An Immigrant’s Story in Retrospect
Hector is at work on a book – his immigrant’s story – that will be out later this year. While he was looking over a draft of it this week something hit him. Really hard. He immigrated in 2001 and it wasn’t easy, as this excerpt shows. But, it was in a time of far less heated rhetoric. Hector’s thought, what if he was going through this today?
This excerpt starts just after a family emergency stranded Hector at the University of Texas in Austin with very little money:
I had what was left of the money I came to Texas with and the 20 hours a week I worked on campus for something below minimum wage – really, they were jobs to pay for going to the movies and getting a pizza every once in a while, not to live on.
Going back to Colombia was, of course, off the table.
Besides, I wanted to finish my classes and move ahead with school. I don’t think the problems I was about to face sunk in until I was halfway to solving at least some of them.
In fact, I’m not sure what I would have done had I realized what I was facing: a foreign student on a visa, not eligible for student loans, no way of receiving income, in any form, from home. No work visa.
Friends helped out to start. They gave me comfort, confidence I could plow ahead with classes, and helped steer me toward jobs, Alfonso let me crash at his apartment so I wasn’t homeless, at least.
I took several jobs and worked as much as I could around classes.
I worked, studied, sometimes did both at once.
I didn’t realize the effect it was all having on me until one day I was sitting in class and heard the professor say, “Man, if you’re that tired, take the day, go home.”
I had no idea who he was talking to, looked around the room, realized everyone was staring.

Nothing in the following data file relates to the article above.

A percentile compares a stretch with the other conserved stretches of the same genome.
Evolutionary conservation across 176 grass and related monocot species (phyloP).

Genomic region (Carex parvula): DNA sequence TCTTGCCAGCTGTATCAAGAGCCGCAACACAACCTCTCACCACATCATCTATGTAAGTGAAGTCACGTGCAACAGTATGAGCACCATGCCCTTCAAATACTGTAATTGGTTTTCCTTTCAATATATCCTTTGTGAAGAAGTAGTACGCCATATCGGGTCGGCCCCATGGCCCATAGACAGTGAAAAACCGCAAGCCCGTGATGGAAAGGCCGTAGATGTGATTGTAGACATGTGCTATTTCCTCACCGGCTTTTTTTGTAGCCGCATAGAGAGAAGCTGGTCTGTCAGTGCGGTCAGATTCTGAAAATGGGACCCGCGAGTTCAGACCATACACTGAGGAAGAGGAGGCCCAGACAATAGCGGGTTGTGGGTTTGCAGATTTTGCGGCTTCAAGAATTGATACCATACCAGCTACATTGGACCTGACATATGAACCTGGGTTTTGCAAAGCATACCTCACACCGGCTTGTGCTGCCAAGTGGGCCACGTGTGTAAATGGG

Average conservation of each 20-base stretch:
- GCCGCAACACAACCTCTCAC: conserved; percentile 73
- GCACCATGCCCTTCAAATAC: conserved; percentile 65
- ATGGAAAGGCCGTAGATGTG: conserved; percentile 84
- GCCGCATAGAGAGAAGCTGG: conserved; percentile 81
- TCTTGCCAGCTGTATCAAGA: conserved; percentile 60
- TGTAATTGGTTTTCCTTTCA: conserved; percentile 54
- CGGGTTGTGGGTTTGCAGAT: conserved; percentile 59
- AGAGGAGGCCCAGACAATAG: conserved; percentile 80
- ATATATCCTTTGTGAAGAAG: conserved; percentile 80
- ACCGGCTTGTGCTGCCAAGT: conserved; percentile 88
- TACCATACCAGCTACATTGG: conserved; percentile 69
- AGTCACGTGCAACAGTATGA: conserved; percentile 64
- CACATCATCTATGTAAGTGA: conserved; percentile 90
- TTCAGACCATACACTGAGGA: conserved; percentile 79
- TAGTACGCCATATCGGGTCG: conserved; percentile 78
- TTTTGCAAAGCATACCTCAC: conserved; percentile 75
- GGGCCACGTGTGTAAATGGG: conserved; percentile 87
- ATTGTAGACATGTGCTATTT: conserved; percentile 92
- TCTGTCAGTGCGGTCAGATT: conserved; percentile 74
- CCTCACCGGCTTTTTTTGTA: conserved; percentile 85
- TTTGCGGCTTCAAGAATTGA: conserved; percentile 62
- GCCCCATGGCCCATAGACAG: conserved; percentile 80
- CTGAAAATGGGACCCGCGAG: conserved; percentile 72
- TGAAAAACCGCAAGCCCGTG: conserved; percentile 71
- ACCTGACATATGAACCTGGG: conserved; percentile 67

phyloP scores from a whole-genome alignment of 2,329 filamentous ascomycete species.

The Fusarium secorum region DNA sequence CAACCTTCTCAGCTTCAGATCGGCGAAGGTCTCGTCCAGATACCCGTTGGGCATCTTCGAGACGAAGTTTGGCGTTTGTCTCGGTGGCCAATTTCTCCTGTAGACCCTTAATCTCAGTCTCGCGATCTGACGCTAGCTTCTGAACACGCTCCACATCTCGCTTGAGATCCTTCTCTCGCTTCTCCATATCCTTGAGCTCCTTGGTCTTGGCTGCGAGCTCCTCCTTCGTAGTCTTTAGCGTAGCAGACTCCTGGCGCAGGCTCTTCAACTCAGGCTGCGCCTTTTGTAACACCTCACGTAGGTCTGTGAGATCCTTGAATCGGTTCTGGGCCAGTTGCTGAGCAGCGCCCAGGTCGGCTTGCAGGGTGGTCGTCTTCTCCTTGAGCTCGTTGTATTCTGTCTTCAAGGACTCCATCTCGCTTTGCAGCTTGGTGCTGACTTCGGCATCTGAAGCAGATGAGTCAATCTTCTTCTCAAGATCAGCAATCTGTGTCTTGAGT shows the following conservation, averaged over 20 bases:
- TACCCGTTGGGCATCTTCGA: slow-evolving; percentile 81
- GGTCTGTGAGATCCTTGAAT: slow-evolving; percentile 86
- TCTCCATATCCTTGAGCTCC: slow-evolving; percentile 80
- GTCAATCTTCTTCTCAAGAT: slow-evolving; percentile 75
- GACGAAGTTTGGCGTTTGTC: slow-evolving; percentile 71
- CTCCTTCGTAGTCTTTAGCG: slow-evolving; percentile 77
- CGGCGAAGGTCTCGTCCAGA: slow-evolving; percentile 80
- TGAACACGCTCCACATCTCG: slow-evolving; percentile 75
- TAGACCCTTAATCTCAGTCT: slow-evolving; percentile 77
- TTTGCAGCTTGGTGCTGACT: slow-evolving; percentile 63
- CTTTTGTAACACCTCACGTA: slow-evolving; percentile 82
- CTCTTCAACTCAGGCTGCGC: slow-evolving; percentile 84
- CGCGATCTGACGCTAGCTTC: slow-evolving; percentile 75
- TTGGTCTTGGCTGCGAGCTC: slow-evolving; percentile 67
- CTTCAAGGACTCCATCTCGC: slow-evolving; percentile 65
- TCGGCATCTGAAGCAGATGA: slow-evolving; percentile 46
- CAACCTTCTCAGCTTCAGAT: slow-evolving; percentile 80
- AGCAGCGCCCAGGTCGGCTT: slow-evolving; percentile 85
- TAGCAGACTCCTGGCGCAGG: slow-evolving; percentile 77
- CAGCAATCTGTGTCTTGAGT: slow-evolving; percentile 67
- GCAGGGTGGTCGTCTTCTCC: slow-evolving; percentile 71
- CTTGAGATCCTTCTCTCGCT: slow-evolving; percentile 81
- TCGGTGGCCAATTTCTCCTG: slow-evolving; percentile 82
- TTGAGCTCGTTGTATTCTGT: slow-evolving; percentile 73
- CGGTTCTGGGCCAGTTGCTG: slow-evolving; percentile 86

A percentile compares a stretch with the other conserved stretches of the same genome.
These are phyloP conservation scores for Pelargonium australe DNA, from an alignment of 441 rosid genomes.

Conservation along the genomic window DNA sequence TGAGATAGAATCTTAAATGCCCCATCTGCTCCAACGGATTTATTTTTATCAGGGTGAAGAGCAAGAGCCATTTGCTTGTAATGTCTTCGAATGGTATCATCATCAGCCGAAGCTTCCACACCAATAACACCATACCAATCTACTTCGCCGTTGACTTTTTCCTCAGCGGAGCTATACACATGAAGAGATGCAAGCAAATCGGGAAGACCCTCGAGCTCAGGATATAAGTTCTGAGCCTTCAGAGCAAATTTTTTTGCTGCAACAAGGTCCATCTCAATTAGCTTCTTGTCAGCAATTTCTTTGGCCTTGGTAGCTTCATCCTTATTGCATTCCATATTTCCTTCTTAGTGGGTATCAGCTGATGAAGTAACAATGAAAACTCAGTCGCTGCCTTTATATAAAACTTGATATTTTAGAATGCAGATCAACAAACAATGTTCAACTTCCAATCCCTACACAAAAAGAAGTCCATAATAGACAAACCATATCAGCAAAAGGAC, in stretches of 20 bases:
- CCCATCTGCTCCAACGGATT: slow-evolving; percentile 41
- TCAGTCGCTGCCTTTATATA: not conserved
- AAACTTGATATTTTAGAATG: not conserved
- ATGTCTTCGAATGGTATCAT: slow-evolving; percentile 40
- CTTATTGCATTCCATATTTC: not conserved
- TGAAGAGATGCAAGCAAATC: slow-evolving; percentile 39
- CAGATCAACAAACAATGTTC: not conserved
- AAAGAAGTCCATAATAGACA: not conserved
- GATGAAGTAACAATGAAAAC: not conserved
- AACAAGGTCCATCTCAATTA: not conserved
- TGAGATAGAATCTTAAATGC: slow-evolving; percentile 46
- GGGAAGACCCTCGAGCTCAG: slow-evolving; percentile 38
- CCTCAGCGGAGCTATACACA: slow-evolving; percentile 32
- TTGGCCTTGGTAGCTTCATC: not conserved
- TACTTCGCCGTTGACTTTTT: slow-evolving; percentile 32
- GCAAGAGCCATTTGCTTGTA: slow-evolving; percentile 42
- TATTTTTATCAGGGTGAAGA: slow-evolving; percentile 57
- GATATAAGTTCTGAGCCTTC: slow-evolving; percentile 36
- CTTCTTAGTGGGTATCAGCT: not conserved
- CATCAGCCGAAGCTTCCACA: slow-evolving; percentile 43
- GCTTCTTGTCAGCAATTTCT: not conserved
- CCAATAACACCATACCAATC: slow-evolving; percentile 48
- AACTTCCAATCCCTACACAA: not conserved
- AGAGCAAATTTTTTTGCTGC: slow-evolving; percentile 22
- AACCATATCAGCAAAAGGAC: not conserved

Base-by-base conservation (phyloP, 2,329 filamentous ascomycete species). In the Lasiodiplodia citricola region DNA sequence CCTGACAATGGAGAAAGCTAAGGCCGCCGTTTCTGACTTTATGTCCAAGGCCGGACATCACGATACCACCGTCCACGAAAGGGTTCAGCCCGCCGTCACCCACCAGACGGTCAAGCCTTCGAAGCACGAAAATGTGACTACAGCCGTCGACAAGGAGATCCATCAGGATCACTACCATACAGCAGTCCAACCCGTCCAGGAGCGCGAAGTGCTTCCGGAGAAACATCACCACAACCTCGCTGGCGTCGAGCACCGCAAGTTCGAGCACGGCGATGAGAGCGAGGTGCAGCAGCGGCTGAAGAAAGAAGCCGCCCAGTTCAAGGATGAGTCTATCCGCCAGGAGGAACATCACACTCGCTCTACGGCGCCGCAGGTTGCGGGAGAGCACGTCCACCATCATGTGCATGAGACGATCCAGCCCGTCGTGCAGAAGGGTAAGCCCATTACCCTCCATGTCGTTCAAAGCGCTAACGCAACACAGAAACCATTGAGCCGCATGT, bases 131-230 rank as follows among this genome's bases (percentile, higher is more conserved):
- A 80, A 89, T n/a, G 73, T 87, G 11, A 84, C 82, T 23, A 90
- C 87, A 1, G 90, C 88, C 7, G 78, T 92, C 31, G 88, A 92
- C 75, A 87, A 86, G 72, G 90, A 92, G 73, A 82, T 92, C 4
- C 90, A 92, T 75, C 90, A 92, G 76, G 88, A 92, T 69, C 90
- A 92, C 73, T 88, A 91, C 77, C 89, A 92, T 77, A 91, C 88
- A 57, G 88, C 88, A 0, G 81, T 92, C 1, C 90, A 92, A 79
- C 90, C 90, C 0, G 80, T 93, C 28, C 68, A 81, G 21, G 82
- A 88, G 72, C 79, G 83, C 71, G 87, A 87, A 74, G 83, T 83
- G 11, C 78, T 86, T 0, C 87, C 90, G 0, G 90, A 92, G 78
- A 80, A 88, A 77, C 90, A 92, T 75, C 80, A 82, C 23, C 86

“Hector, you were asleep, man,” the professor said when I finally made eye contact with him, “go home, it’s fine, take care of yourself.”
I staggered back to Alfonso’s place, realized I really was out of it and in danger of falling asleep on my feet. I walked in, was out before I hit the couch. I slept for the next twenty-four hours straight, I don’t think I even moved . . .
. . . Things were tight and getting tighter every day. Money was an issue, staying in school after the semester was looking impossible. The University of Texas is very reasonable for Texas residents, tuition rises for out-of-state students, international students pay far more than anyone.
I had a temporary visa, I had no way to establish residency in Texas. I had no way to pay international student tuition.
I was fine while I finished the semester, I was going to be in a bad spot quickly once classes ended.
I knew one person in the United States, my mother.
She lived in Washington state with a step-father I did not know. He was some kind of engineer, that was about the extent of my knowledge.
I hadn’t had much of a relationship with my mother since I left her house to live with my father when I was about twelve.
I called her. I think she already knew what my situation was – and why – for the call was good.
It ended with, “Come on up to Spokane, if you want, and we’ll see what happens … good luck . . . with everything.”
I had, I thought, one last hope for the University of Texas. I took the entrance exam for the Fall semester anyway. I missed the mark by 10 points. Close enough to be truly frustrating.
I had no idea how I would have paid for it, but it was worth a shot even if it was a forlorn hope.
When my classes ended I had no choice but to pack up the few belongings I had and head out for a place I could barely pronounce and certainly couldn’t begin to envision.
I left for Spokane, Washington.
Hector’s immigrant’s story could have been much, much different. And if it happened today? Well, he knows the first call he would have made was to an immigration attorney.